A new piece in Mother Jones explores how Colorado-based Ted Trimpa, one of the groups behind the Blueprint which turned Colorado from a Republican state to a Democratic one, influenced manipulated the American public into thinking that a normalization of relations with communist Cuba would be a good thing. (Spoiler: It’s not.)
Think about it for a moment: Should the United States forge a relationship and encourage its citizens to travel to a country the where government stole its citizens’ businesses, nationalized them, and placed them under control of a few well-connected political cronies? That is what Castro’s regime did.
Would you want to spend money that goes straight into the coffers of the worst human rights abuser in the Western Hemisphere? Because that is what happens to American tourist dollars that are spent in Cuba.
And, is there a single instance in modern history where a regime led by a tyrant has opted to hand over political power in a democratic manner because of new international openings for its economy and increased tourism? It simply does not happen.
America has rolled out the red carpet for the Castro brothers. Does anyone think for a second that, in return, the Castro regime will allow freedom of speech, free elections, or rival political parties?
But, none of these practical matters stopped Trimpa and his buddies from manipulating public opinion on the issue, according to Mother Jones. From the article:
“Three days earlier, a series of billboards appeared in the Washington Metro stations nearest to the White House and State Department. “Mr. President, it’s time to take action on Cuba policy,” read one. Another declared, “The American people are our best ambassadors. It’s time to allow all persons to travel freely to Cuba.” The ads, which generated significant media buzz, were sponsored by a new advocacy group, #CubaNow, which positioned itself as the voice of the younger, more moderate Cuban American community in Miami.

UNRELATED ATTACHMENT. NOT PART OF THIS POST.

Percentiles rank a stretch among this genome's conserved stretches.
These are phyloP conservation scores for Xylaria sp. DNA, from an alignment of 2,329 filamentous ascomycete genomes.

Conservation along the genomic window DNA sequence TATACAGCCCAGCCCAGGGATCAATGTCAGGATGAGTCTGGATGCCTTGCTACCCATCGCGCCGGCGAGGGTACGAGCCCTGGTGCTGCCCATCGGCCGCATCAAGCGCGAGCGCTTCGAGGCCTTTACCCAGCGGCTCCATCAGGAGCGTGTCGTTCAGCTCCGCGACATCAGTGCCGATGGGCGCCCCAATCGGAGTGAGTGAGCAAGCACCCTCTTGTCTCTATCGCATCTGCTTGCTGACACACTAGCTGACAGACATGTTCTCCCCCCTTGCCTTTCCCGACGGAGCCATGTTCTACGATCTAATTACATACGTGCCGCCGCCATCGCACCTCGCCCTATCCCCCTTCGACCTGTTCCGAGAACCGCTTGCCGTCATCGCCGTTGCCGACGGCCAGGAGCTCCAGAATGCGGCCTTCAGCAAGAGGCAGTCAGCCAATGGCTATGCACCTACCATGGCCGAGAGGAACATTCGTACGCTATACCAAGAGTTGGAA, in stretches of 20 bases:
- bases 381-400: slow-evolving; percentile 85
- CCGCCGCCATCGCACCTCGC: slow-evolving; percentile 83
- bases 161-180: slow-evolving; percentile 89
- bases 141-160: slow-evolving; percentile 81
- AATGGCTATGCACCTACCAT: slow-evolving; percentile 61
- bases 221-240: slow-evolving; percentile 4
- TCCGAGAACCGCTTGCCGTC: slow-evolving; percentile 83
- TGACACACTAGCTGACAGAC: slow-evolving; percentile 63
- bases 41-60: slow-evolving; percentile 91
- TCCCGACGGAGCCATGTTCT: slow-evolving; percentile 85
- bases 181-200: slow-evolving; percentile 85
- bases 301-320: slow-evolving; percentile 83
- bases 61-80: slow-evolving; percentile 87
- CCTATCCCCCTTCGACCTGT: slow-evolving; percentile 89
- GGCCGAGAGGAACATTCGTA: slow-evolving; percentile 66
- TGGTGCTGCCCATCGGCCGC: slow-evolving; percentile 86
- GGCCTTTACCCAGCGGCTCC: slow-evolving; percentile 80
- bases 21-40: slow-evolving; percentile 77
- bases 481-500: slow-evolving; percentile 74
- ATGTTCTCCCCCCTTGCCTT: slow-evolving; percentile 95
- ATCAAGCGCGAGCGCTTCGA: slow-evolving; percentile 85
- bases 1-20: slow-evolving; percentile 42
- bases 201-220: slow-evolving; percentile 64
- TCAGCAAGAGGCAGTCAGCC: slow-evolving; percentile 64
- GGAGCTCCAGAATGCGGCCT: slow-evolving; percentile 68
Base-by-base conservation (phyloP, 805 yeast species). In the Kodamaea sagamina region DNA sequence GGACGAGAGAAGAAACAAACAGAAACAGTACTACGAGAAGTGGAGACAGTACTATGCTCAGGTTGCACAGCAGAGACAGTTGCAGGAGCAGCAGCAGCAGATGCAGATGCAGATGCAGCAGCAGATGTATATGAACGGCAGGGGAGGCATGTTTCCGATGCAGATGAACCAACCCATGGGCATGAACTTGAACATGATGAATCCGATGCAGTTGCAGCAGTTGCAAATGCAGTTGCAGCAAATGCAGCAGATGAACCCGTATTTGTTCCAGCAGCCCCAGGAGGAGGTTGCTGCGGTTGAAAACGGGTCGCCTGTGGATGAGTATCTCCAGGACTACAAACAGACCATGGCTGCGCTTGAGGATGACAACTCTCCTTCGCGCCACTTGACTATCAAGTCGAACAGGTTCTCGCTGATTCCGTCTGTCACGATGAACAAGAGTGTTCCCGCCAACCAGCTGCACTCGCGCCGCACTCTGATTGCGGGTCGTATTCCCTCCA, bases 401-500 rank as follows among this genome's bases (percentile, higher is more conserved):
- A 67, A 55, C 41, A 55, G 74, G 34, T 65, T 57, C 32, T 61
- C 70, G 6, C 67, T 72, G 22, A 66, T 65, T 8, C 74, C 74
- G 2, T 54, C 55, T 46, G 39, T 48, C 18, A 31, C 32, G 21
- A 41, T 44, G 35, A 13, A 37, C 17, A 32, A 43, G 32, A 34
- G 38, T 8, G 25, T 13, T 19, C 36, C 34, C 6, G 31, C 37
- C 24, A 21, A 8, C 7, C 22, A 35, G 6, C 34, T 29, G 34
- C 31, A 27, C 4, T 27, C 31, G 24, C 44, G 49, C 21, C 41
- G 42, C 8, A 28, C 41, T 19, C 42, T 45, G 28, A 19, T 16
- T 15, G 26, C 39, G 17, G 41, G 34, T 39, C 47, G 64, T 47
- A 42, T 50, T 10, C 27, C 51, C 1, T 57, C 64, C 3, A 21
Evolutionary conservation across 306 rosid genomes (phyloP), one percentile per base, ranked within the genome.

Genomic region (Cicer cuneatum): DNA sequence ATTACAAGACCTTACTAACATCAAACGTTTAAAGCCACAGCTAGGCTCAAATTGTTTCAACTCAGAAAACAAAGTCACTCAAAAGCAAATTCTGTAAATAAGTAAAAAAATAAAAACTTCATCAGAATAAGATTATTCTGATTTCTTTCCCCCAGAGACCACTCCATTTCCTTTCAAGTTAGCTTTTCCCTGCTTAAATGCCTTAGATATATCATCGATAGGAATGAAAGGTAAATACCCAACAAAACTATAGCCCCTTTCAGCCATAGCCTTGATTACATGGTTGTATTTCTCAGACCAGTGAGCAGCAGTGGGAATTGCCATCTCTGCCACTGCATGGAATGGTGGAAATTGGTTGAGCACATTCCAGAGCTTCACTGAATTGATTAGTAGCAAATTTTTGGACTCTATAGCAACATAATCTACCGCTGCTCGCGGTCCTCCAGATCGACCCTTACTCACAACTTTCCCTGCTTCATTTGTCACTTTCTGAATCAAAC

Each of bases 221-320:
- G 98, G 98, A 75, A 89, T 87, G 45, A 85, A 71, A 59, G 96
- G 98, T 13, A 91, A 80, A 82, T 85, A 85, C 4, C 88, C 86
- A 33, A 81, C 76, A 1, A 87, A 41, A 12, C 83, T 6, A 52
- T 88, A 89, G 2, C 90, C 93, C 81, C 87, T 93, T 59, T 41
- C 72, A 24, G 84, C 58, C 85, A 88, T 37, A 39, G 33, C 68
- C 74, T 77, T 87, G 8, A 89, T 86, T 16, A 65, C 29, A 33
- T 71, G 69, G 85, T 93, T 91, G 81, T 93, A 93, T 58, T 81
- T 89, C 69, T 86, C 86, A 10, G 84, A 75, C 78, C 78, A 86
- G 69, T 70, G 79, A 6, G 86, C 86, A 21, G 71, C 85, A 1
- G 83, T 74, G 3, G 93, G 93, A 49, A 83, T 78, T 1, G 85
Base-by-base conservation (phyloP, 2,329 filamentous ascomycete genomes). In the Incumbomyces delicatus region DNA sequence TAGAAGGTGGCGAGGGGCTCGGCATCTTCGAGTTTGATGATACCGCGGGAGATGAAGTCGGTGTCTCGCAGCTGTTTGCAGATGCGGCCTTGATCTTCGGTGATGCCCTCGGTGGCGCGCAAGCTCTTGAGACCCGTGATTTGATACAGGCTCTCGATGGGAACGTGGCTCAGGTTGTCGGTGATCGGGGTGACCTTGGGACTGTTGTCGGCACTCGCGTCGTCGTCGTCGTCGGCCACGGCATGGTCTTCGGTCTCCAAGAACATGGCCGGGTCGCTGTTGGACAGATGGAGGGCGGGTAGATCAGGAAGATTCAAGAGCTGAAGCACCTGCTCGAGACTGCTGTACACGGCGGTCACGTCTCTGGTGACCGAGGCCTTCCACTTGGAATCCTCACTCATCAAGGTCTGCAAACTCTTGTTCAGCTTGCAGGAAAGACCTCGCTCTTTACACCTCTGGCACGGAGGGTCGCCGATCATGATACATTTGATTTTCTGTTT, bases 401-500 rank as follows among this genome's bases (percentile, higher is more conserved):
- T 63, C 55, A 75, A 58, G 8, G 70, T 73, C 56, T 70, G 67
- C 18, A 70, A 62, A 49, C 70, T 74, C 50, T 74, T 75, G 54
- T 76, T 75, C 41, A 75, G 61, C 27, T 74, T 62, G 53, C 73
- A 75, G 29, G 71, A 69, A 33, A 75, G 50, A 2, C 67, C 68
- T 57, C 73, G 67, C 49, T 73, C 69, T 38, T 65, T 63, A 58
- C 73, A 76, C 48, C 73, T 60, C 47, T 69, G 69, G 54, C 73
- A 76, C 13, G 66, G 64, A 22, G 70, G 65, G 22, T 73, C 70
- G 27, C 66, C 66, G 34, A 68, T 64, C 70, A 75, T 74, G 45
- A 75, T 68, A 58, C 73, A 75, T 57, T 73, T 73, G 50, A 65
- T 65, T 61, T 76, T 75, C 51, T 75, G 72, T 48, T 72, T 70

“#CubaNow was the brainchild of the Trimpa Group, an unusual organization that matched deep-pocketed donors seeking to change policy with a political strategy and advocacy campaign. In 2003, for example, founder Ted Trimpa developed a lobbying strategy to mount a marriage-equality movement across the country financed by multimillionaire businessman Tim Gill….
“After conducting a three-month survey of the political landscape, the Trimpa Group reported that “the highest level of decision makers within the Obama administration” wanted change—they just needed political reinforcement to push for it. After consulting with her husband, Fred, the former CEO and owner of Quark Software Inc., Patty gave the lobby shop $1 million to finance a campaign to embolden the White House.”
The rest of the article is well worth a read, especially the part about the denied collusion between the New York Times and the million-dollar campaign.
After all, it’s important to know how much (or, little?) it costs to embolden ruthless communist regimes, thanks to one of Colorado’s exports.